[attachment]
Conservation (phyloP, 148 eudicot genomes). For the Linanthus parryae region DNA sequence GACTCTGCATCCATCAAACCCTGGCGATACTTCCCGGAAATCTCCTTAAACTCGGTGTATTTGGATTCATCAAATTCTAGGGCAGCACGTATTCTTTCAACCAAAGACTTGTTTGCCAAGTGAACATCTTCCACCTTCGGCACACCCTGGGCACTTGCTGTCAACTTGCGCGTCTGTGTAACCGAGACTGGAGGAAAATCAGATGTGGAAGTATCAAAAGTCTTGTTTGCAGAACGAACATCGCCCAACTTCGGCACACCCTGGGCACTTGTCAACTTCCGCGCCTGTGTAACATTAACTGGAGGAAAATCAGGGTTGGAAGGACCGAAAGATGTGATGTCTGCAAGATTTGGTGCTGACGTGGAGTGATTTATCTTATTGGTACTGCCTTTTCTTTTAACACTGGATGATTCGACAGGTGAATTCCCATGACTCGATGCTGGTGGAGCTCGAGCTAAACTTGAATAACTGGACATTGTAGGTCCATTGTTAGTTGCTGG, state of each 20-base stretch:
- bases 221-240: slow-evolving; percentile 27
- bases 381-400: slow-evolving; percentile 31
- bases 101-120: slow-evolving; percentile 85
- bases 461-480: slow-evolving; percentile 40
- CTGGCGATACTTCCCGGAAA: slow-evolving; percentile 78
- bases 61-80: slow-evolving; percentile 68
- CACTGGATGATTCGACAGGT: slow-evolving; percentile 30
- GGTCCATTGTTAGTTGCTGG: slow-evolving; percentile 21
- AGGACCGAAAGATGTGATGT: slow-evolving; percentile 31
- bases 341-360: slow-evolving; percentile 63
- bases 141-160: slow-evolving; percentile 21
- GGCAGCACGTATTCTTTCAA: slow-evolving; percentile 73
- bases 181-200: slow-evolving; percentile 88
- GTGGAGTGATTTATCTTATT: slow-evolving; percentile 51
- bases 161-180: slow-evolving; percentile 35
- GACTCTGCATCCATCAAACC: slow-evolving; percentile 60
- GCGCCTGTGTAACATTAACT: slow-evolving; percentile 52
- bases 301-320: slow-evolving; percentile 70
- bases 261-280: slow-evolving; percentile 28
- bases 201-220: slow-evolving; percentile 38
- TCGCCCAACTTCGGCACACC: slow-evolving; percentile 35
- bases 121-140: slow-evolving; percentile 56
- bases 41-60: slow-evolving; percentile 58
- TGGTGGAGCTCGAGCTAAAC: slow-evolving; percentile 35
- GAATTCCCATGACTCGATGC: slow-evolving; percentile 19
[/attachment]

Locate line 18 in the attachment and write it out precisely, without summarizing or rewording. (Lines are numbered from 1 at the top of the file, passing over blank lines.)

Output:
- GCGCCTGTGTAACATTAACT: slow-evolving; percentile 52